Red tide a natural catastrophe

[Global] Red tide is a common name for a phenomenon also known as a harmful algal bloom which occurs when populations of aquatic microorganisms rapidly increase. When it is caused by some species of dinoflagellate algae, the bloom takes on a red or brown color.
These algae, known as phytoplankton, are single-celled protists, plant-like organisms that can form dense, visible patches near the water’s surface.

Not all algal blooms are dense enough to cause water discoloration, and not all discolored waters associated with algal blooms are red.
In some stages of their life cycle, dinoflagellates are free swimming. The movement of red tide is not affected by tide action.

Some red tides including those occurring in the Gulf produce natural toxins and deplete of dissolved oxygen. These frequently kill marine and coastal species of fish, birds, marine mammals, and other organisms.

Red tides in the Gulf of Mexico are a result of high concentrations of the dinoflagellate Karenia brevis, microscopic marine algae that occur naturally but normally in lower concentrations. In high concentrations, its toxin paralyzes the central nervous system of fish so they cannot breathe.

Gulf of Mexico red tide is a natural phenomenon, but the exact cause or combination of factors that result in a red tide outbreak are unknown.

Because red tide causes economic harm outbreaks are carefully monitored. The Florida Fish and Wildlife Conservation Commission provides an up-to-date status report on the red tide in Florida. The National Oceanic and Atmospheric Administration’s National Ocean Service provides a public conditions report identifying areas where HABs may affect human health.

Humans can become seriously ill from eating oysters and other shellfish contaminated with red tide toxin. Karenia brevis blooms can also cause coughing, sneezing, tear production, and itching in beachgoers, boaters and coastal residents. People with severe or persistent respiratory conditions, like chronic lung disease or asthma, may experience stronger adverse reactions. The human illnesses caused by HABs, though rare, can be debilitating or even fatal.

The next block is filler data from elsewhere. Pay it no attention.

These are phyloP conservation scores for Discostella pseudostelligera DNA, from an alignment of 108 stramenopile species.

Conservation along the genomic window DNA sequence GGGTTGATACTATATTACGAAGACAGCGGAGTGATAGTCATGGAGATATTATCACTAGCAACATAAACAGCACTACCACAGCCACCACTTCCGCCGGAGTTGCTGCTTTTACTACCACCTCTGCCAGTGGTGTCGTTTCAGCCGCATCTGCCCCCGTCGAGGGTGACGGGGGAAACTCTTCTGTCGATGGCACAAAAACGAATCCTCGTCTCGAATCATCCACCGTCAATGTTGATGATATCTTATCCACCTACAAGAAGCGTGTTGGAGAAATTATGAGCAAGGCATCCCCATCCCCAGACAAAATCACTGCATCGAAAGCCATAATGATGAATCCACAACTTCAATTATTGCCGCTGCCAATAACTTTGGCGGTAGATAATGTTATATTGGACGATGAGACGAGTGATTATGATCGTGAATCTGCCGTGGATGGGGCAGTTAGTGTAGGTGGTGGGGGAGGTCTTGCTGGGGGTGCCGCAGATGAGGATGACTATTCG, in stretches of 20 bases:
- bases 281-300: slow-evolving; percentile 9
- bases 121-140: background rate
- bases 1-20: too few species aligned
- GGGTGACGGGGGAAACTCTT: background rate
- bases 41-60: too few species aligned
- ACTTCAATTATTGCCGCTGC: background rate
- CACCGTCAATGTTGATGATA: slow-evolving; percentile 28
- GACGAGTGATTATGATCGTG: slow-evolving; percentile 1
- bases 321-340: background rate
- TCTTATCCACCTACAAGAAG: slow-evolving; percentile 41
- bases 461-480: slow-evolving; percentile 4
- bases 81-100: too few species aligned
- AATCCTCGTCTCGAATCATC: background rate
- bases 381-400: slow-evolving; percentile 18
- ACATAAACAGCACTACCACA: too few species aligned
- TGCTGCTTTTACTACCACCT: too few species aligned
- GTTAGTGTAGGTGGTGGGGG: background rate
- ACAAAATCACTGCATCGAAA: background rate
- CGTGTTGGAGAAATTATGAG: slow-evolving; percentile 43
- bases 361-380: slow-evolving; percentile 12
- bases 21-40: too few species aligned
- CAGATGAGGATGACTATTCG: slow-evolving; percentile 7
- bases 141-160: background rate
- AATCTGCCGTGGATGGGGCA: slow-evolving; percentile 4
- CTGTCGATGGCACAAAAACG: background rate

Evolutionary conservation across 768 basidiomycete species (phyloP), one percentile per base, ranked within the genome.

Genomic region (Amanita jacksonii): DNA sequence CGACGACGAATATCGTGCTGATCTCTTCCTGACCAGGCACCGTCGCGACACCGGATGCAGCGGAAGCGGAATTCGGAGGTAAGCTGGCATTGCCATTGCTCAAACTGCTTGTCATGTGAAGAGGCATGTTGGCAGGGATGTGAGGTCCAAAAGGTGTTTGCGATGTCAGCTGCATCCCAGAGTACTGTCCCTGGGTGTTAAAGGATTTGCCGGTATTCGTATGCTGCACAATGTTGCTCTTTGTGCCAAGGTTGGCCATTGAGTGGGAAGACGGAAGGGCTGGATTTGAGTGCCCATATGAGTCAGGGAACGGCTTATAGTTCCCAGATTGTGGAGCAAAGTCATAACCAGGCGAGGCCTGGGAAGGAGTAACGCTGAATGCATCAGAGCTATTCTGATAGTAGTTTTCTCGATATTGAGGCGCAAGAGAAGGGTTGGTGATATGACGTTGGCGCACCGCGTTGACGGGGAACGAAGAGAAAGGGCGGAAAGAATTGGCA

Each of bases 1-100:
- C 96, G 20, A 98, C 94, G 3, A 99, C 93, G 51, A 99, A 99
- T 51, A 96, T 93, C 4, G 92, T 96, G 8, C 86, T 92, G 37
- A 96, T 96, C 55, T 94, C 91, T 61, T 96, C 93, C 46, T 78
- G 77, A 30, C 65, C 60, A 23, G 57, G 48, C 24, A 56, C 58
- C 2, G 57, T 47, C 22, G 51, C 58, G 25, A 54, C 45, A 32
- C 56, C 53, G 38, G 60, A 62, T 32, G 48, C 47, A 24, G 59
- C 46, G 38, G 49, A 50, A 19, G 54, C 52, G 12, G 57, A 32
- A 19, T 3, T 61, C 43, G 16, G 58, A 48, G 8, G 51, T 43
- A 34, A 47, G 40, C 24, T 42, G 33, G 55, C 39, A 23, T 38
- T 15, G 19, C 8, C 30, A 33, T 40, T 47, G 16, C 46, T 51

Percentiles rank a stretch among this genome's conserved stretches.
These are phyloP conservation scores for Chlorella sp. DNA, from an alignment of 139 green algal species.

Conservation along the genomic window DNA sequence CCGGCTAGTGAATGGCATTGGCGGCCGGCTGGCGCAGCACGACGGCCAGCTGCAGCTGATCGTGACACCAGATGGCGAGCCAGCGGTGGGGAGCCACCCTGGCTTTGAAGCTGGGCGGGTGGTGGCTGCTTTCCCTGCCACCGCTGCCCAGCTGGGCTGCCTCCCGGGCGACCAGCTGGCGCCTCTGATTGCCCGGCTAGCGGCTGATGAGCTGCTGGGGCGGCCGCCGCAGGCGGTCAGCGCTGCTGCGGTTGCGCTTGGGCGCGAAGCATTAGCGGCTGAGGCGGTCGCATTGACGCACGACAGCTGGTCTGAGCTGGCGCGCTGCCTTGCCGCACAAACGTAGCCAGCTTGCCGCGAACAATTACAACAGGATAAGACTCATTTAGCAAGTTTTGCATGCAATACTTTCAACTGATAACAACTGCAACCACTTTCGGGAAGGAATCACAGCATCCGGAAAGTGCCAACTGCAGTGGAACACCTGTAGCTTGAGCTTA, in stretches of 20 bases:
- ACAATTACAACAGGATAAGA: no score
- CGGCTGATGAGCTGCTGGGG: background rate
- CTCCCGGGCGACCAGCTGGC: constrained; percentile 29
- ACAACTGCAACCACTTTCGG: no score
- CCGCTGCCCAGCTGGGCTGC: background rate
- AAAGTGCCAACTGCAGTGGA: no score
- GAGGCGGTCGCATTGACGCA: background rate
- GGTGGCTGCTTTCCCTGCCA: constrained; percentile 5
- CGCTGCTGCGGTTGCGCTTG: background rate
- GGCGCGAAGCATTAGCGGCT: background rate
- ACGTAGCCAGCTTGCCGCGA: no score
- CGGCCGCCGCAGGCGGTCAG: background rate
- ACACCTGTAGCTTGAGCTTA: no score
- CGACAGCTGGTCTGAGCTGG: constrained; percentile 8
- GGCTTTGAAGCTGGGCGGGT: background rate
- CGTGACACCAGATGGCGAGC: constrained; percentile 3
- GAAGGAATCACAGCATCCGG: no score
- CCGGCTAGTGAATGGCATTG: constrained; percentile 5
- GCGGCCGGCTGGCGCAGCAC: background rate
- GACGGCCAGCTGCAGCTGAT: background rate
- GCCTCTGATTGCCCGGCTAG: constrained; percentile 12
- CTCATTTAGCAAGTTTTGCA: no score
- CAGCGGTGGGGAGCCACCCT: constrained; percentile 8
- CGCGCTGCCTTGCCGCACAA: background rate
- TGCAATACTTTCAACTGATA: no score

HABs have been reported in every U.S. coastal state, and their occurrence may be on the rise. HABs are a national concern because they affect not only the health of people and marine ecosystems, but also the ‘health’ of local and regional economies.

The occurrence of red tides in some locations, including the Gulf of Mexico, appears to be entirely natural. These algal blooms are a seasonal occurrence resulting from coastal upwelling, a natural result of the movement of certain ocean currents.

Other HABs appear to be a result of increased nitrates and phosphates, which can be abundant in agricultural run-off. Coastal water pollution produced by humans and systematic increase in sea water temperature have also been implicated as contributing factors. Other influences such as iron-rich dust influx from large desert areas are thought to play a major role in causing red tides.

 

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